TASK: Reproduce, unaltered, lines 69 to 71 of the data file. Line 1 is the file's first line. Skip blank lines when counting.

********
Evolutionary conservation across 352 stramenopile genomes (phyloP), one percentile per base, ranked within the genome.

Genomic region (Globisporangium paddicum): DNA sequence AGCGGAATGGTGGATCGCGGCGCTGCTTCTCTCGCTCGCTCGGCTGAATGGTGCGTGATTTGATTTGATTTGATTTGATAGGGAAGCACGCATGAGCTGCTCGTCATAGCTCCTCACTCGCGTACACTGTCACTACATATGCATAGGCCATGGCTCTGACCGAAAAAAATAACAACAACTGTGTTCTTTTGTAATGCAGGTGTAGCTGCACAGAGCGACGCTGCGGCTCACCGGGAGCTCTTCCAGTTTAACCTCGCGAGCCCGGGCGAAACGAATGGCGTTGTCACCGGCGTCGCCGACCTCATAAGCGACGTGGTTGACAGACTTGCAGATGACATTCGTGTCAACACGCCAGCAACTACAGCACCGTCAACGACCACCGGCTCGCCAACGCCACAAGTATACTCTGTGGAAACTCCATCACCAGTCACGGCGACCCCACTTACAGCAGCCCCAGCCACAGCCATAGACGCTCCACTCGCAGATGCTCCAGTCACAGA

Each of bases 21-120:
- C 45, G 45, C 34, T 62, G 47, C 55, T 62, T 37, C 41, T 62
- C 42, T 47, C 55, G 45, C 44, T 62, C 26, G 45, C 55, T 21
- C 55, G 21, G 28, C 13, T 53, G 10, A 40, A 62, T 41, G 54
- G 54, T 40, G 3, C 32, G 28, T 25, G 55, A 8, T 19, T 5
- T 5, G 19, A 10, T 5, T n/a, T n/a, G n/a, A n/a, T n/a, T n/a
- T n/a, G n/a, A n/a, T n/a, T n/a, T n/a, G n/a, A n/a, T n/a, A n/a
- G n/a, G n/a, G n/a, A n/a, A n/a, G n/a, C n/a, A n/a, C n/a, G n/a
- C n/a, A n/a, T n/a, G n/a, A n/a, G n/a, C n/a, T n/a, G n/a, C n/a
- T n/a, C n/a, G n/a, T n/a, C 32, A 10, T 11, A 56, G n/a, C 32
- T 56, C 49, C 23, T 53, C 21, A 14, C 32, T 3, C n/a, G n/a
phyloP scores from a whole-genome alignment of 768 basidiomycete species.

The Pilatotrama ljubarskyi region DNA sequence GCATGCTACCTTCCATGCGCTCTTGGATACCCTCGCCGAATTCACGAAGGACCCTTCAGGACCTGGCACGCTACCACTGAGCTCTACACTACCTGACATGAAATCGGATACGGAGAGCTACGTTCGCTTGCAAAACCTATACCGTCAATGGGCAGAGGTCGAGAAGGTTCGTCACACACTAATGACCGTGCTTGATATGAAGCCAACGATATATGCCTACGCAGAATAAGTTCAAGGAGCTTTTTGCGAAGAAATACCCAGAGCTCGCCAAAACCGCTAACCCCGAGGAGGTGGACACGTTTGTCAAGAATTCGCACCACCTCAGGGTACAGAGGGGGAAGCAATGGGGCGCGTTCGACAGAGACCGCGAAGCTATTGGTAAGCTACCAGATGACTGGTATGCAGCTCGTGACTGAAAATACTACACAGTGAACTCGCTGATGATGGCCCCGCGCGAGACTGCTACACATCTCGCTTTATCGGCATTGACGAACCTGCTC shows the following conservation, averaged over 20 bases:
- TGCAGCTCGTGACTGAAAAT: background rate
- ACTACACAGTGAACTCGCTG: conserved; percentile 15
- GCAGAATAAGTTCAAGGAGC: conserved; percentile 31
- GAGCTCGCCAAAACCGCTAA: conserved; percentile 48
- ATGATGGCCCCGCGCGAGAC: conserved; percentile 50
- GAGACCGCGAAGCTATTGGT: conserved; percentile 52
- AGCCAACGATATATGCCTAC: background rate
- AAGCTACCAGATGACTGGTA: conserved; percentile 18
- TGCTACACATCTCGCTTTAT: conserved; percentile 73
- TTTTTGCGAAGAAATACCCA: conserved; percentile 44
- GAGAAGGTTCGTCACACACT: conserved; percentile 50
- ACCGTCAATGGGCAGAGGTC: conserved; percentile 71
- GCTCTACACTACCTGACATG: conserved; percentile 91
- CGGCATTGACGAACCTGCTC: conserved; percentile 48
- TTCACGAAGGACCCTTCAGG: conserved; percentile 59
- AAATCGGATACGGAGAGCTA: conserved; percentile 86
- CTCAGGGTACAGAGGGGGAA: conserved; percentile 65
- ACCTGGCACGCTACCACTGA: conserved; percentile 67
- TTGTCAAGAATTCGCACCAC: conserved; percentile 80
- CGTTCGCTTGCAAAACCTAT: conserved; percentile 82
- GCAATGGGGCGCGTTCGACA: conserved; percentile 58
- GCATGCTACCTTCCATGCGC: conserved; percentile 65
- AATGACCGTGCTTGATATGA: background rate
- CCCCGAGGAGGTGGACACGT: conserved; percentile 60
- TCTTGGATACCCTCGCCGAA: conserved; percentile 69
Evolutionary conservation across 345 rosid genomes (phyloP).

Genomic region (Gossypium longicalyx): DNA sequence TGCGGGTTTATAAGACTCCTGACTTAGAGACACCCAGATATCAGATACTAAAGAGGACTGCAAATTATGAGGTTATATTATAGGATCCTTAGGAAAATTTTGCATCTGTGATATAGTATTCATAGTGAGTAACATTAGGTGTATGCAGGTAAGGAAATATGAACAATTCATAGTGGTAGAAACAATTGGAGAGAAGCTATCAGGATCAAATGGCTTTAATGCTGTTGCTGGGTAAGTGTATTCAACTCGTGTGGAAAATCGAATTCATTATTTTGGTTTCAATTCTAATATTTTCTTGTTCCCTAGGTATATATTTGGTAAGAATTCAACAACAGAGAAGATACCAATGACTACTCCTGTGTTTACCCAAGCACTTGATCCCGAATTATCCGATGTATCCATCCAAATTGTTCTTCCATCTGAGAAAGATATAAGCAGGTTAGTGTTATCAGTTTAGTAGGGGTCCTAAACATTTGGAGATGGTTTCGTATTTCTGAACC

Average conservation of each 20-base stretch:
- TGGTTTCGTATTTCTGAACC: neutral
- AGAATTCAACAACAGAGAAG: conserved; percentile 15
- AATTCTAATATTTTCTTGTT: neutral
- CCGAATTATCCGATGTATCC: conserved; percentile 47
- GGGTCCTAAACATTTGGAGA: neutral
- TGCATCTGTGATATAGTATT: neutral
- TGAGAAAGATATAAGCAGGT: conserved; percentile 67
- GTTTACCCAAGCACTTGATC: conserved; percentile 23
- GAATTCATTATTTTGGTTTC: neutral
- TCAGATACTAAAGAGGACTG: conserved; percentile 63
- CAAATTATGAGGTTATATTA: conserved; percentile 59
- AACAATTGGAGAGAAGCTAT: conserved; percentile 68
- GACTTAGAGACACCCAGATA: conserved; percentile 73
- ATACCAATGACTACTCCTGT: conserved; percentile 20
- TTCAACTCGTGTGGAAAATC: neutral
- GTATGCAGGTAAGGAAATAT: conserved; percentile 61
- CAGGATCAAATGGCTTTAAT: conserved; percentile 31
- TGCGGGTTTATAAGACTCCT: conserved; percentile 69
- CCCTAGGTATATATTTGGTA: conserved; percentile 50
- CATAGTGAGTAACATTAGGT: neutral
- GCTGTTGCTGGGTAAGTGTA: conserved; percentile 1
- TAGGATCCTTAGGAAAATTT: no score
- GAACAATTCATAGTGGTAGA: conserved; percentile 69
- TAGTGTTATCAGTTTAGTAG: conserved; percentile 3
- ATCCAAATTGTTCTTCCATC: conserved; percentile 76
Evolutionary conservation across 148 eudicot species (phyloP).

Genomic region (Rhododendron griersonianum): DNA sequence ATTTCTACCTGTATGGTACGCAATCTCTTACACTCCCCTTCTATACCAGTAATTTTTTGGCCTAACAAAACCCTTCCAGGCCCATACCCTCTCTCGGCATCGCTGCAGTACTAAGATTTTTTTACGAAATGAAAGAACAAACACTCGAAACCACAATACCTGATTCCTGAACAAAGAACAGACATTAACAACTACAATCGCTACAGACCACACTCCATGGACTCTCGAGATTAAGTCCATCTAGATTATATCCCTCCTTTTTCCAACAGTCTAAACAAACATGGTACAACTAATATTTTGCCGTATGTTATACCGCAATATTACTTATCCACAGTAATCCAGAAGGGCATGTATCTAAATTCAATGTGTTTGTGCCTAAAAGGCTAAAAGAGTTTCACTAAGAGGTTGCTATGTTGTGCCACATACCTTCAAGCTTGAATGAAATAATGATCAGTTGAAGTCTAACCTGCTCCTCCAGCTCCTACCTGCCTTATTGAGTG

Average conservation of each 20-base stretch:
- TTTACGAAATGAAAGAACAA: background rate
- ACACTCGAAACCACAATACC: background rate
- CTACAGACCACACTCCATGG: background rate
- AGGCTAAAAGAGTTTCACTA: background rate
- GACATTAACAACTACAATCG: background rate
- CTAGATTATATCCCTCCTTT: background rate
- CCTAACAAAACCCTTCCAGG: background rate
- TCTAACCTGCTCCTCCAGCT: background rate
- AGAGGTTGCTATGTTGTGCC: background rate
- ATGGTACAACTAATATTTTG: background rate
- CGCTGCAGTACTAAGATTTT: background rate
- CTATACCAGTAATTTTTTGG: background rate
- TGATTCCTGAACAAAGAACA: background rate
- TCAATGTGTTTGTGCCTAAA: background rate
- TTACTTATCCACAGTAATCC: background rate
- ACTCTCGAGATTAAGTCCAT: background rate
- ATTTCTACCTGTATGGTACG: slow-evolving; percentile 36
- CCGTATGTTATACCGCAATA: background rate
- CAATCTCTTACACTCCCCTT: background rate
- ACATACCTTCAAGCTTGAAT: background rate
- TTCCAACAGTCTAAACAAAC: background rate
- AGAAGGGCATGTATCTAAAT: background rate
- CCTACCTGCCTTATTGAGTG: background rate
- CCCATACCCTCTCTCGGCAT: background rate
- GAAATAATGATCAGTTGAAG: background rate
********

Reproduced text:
Evolutionary conservation across 148 eudicot species (phyloP).

Genomic region (Rhododendron griersonianum): DNA sequence ATTTCTACCTGTATGGTACGCAATCTCTTACACTCCCCTTCTATACCAGTAATTTTTTGGCCTAACAAAACCCTTCCAGGCCCATACCCTCTCTCGGCATCGCTGCAGTACTAAGATTTTTTTACGAAATGAAAGAACAAACACTCGAAACCACAATACCTGATTCCTGAACAAAGAACAGACATTAACAACTACAATCGCTACAGACCACACTCCATGGACTCTCGAGATTAAGTCCATCTAGATTATATCCCTCCTTTTTCCAACAGTCTAAACAAACATGGTACAACTAATATTTTGCCGTATGTTATACCGCAATATTACTTATCCACAGTAATCCAGAAGGGCATGTATCTAAATTCAATGTGTTTGTGCCTAAAAGGCTAAAAGAGTTTCACTAAGAGGTTGCTATGTTGTGCCACATACCTTCAAGCTTGAATGAAATAATGATCAGTTGAAGTCTAACCTGCTCCTCCAGCTCCTACCTGCCTTATTGAGTG

Average conservation of each 20-base stretch: